The European Commission has awarded a $23.3 million grant to for a project involving Indiana University researchers to shape chemical safety regulation without the use of animal testing. IU says it is part of a consortium of European and U.S. organizations called PrecisionTox that received the award.
The university says PrecisionTox, which is short for precision toxicology, aims to “protect human health from the toxic effects of chemicals found in people’s homes, food and the environment.” The project is being led by the University of Birmingham in the U.K.
“We live in a world that relies on chemicals,” said Joseph Shaw, associate dean for research in the O’Neill School of Public and Environmental Affairs. “We cannot just get rid of them, but with sufficient understanding of their effects, we can learn to make better decisions about how we interact with them.”
IU says the research will be performed without mammalian animal testing, and will instead focus on nonsentient organisms such as fruit flies, roundworms, water fleas, and zebrafish and frog embryos.
“IU has been at the center of a large consortium effort, called the Mod Encode project, that uses fruit flies and roundworms to catalog the functions of all components of the genetic code,” said Jason Tennessen from the Department of Biology in the College of Arts and Sciences. “The work we are contributing to PrecisionTox builds upon these assets and expands the scope of research by identifying how these organisms are influenced by chemicals.”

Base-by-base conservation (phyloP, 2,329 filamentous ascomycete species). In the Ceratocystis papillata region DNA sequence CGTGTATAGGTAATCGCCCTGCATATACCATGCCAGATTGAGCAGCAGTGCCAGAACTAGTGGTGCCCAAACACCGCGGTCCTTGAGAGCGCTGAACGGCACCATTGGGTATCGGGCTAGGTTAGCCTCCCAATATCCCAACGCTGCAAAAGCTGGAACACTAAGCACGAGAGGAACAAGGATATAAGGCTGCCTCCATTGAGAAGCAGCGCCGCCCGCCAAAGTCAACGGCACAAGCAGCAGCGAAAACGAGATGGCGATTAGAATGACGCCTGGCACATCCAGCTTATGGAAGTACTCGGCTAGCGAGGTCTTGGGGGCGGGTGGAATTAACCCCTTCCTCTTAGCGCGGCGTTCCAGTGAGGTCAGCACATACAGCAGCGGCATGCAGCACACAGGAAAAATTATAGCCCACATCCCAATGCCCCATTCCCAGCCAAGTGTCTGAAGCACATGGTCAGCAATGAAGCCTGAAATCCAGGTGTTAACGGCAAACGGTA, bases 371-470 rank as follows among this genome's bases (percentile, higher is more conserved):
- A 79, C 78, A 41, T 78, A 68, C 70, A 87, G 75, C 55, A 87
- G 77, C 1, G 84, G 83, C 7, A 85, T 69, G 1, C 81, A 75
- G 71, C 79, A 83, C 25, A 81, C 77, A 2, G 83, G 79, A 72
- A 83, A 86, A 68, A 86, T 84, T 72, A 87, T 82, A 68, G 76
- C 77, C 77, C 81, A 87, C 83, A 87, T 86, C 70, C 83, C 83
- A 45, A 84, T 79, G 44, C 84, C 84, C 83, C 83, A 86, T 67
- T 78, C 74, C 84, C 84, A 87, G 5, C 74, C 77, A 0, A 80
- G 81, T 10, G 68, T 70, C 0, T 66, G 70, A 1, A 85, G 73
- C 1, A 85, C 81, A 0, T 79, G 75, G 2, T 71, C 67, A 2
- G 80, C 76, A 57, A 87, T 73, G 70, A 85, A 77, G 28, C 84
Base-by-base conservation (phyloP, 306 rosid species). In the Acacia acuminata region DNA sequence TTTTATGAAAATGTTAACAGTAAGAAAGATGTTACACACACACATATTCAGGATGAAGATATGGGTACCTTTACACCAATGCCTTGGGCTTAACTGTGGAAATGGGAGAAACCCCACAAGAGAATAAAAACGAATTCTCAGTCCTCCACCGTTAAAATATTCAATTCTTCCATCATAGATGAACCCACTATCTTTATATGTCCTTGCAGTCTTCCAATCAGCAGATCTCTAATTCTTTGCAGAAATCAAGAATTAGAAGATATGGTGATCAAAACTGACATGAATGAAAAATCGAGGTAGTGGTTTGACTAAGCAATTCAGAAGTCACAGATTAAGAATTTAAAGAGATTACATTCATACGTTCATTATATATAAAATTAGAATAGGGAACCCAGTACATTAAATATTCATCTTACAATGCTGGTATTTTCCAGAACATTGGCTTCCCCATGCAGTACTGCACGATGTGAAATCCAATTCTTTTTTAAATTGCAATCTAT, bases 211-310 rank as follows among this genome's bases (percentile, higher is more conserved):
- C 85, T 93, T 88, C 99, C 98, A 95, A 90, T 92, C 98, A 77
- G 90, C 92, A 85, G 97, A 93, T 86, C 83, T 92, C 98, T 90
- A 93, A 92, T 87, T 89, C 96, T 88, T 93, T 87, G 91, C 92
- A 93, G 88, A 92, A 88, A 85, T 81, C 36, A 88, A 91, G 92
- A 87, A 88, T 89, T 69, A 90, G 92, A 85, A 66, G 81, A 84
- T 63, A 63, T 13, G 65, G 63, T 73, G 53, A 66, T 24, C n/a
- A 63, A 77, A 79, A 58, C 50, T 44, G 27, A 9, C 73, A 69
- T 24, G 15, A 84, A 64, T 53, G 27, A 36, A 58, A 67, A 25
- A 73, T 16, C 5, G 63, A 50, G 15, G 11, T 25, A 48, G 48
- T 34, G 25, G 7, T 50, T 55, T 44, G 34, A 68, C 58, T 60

According to the university, the small size and fast development of the nonsentient organisms will allow chemical testing to be done quickly. The research is expected to show genetic and metabolic pathways shared with humans.
The research team will use genetics, genomics, metabolomics and the study of evolution to investigate the toxicity of hundreds of chemicals and learn how they disrupt biological processes fundamental to health.
“We are excited to work with U.S. agencies and stakeholders to help make the project relevant to their needs,” Shaw said. “We also hope to use tools developed from this project to directly empower and improve the health of those who suffer the burden of chemical pollution through the IU-led Solve Pollution Network.”
IU says the goal of the studies is to work with governing bodies in Europe and around the world to improve toxic chemical regulations.